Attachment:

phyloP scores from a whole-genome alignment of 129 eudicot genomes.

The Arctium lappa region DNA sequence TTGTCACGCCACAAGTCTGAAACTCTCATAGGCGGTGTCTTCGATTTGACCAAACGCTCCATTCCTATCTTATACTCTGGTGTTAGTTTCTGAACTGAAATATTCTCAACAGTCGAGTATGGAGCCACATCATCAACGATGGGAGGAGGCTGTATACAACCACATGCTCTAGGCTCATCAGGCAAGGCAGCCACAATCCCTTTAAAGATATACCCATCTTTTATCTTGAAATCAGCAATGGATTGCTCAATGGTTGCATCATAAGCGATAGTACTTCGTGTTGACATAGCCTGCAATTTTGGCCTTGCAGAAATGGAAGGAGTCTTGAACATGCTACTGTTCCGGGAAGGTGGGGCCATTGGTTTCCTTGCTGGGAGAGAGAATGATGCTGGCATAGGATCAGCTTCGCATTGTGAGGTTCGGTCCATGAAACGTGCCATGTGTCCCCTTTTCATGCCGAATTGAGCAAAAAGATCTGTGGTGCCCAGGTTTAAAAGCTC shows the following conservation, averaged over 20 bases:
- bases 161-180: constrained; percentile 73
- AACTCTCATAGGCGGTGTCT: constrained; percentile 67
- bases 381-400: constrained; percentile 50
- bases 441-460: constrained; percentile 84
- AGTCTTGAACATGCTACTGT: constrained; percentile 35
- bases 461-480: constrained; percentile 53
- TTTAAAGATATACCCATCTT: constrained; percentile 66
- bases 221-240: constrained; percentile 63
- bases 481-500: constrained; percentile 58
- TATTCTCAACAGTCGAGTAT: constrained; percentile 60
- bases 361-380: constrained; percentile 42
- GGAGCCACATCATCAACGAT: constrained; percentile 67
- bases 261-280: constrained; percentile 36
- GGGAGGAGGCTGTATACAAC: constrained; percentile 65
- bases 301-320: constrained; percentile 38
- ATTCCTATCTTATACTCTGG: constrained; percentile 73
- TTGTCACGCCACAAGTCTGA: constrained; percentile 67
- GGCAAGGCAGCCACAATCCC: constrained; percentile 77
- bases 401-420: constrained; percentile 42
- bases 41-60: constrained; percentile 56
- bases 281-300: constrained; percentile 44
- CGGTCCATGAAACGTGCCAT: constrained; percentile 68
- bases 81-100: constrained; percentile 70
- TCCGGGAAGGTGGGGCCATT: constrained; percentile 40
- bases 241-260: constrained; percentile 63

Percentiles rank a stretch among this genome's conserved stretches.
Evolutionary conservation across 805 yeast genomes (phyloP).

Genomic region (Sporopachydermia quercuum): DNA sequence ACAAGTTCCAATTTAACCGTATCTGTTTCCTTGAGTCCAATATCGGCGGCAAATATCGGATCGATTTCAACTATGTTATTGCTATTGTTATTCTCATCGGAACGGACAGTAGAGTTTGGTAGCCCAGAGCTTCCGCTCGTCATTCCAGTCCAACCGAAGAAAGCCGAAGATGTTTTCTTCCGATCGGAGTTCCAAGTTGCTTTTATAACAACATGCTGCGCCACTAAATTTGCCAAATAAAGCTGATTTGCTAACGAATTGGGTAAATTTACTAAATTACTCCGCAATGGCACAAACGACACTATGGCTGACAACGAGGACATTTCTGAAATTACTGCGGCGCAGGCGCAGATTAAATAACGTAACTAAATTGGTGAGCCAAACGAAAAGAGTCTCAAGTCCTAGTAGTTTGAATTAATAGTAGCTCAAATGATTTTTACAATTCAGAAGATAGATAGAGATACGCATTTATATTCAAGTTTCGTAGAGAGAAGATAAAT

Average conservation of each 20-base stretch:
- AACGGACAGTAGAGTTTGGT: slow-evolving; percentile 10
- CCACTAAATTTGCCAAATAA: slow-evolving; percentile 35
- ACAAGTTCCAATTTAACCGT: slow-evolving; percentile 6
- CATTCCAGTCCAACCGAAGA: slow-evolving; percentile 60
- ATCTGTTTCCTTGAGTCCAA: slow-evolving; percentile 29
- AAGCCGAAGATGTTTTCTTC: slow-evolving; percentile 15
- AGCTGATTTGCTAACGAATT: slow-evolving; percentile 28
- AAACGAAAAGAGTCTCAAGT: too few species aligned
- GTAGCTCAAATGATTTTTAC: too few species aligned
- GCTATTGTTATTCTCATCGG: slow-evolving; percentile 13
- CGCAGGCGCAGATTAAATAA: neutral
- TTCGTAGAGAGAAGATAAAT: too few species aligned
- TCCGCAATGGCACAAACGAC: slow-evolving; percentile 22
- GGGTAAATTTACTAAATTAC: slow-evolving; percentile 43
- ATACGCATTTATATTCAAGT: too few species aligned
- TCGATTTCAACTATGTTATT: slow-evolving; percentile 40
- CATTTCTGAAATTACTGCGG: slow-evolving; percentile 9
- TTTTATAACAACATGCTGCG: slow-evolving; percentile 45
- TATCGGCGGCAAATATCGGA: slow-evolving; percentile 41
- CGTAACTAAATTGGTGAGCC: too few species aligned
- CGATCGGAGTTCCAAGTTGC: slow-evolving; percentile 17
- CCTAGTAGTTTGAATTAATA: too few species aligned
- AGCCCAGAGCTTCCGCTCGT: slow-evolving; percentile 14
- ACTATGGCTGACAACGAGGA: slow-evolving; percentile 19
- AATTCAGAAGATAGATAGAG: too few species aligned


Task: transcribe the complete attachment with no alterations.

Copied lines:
phyloP scores from a whole-genome alignment of 129 eudicot genomes.

The Arctium lappa region DNA sequence TTGTCACGCCACAAGTCTGAAACTCTCATAGGCGGTGTCTTCGATTTGACCAAACGCTCCATTCCTATCTTATACTCTGGTGTTAGTTTCTGAACTGAAATATTCTCAACAGTCGAGTATGGAGCCACATCATCAACGATGGGAGGAGGCTGTATACAACCACATGCTCTAGGCTCATCAGGCAAGGCAGCCACAATCCCTTTAAAGATATACCCATCTTTTATCTTGAAATCAGCAATGGATTGCTCAATGGTTGCATCATAAGCGATAGTACTTCGTGTTGACATAGCCTGCAATTTTGGCCTTGCAGAAATGGAAGGAGTCTTGAACATGCTACTGTTCCGGGAAGGTGGGGCCATTGGTTTCCTTGCTGGGAGAGAGAATGATGCTGGCATAGGATCAGCTTCGCATTGTGAGGTTCGGTCCATGAAACGTGCCATGTGTCCCCTTTTCATGCCGAATTGAGCAAAAAGATCTGTGGTGCCCAGGTTTAAAAGCTC shows the following conservation, averaged over 20 bases:
- bases 161-180: constrained; percentile 73
- AACTCTCATAGGCGGTGTCT: constrained; percentile 67
- bases 381-400: constrained; percentile 50
- bases 441-460: constrained; percentile 84
- AGTCTTGAACATGCTACTGT: constrained; percentile 35
- bases 461-480: constrained; percentile 53
- TTTAAAGATATACCCATCTT: constrained; percentile 66
- bases 221-240: constrained; percentile 63
- bases 481-500: constrained; percentile 58
- TATTCTCAACAGTCGAGTAT: constrained; percentile 60
- bases 361-380: constrained; percentile 42
- GGAGCCACATCATCAACGAT: constrained; percentile 67
- bases 261-280: constrained; percentile 36
- GGGAGGAGGCTGTATACAAC: constrained; percentile 65
- bases 301-320: constrained; percentile 38
- ATTCCTATCTTATACTCTGG: constrained; percentile 73
- TTGTCACGCCACAAGTCTGA: constrained; percentile 67
- GGCAAGGCAGCCACAATCCC: constrained; percentile 77
- bases 401-420: constrained; percentile 42
- bases 41-60: constrained; percentile 56
- bases 281-300: constrained; percentile 44
- CGGTCCATGAAACGTGCCAT: constrained; percentile 68
- bases 81-100: constrained; percentile 70
- TCCGGGAAGGTGGGGCCATT: constrained; percentile 40
- bases 241-260: constrained; percentile 63

Percentiles rank a stretch among this genome's conserved stretches.
Evolutionary conservation across 805 yeast genomes (phyloP).

Genomic region (Sporopachydermia quercuum): DNA sequence ACAAGTTCCAATTTAACCGTATCTGTTTCCTTGAGTCCAATATCGGCGGCAAATATCGGATCGATTTCAACTATGTTATTGCTATTGTTATTCTCATCGGAACGGACAGTAGAGTTTGGTAGCCCAGAGCTTCCGCTCGTCATTCCAGTCCAACCGAAGAAAGCCGAAGATGTTTTCTTCCGATCGGAGTTCCAAGTTGCTTTTATAACAACATGCTGCGCCACTAAATTTGCCAAATAAAGCTGATTTGCTAACGAATTGGGTAAATTTACTAAATTACTCCGCAATGGCACAAACGACACTATGGCTGACAACGAGGACATTTCTGAAATTACTGCGGCGCAGGCGCAGATTAAATAACGTAACTAAATTGGTGAGCCAAACGAAAAGAGTCTCAAGTCCTAGTAGTTTGAATTAATAGTAGCTCAAATGATTTTTACAATTCAGAAGATAGATAGAGATACGCATTTATATTCAAGTTTCGTAGAGAGAAGATAAAT

Average conservation of each 20-base stretch:
- AACGGACAGTAGAGTTTGGT: slow-evolving; percentile 10
- CCACTAAATTTGCCAAATAA: slow-evolving; percentile 35
- ACAAGTTCCAATTTAACCGT: slow-evolving; percentile 6
- CATTCCAGTCCAACCGAAGA: slow-evolving; percentile 60
- ATCTGTTTCCTTGAGTCCAA: slow-evolving; percentile 29
- AAGCCGAAGATGTTTTCTTC: slow-evolving; percentile 15
- AGCTGATTTGCTAACGAATT: slow-evolving; percentile 28
- AAACGAAAAGAGTCTCAAGT: too few species aligned
- GTAGCTCAAATGATTTTTAC: too few species aligned
- GCTATTGTTATTCTCATCGG: slow-evolving; percentile 13
- CGCAGGCGCAGATTAAATAA: neutral
- TTCGTAGAGAGAAGATAAAT: too few species aligned
- TCCGCAATGGCACAAACGAC: slow-evolving; percentile 22
- GGGTAAATTTACTAAATTAC: slow-evolving; percentile 43
- ATACGCATTTATATTCAAGT: too few species aligned
- TCGATTTCAACTATGTTATT: slow-evolving; percentile 40
- CATTTCTGAAATTACTGCGG: slow-evolving; percentile 9
- TTTTATAACAACATGCTGCG: slow-evolving; percentile 45
- TATCGGCGGCAAATATCGGA: slow-evolving; percentile 41
- CGTAACTAAATTGGTGAGCC: too few species aligned
- CGATCGGAGTTCCAAGTTGC: slow-evolving; percentile 17
- CCTAGTAGTTTGAATTAATA: too few species aligned
- AGCCCAGAGCTTCCGCTCGT: slow-evolving; percentile 14
- ACTATGGCTGACAACGAGGA: slow-evolving; percentile 19
- AATTCAGAAGATAGATAGAG: too few species aligned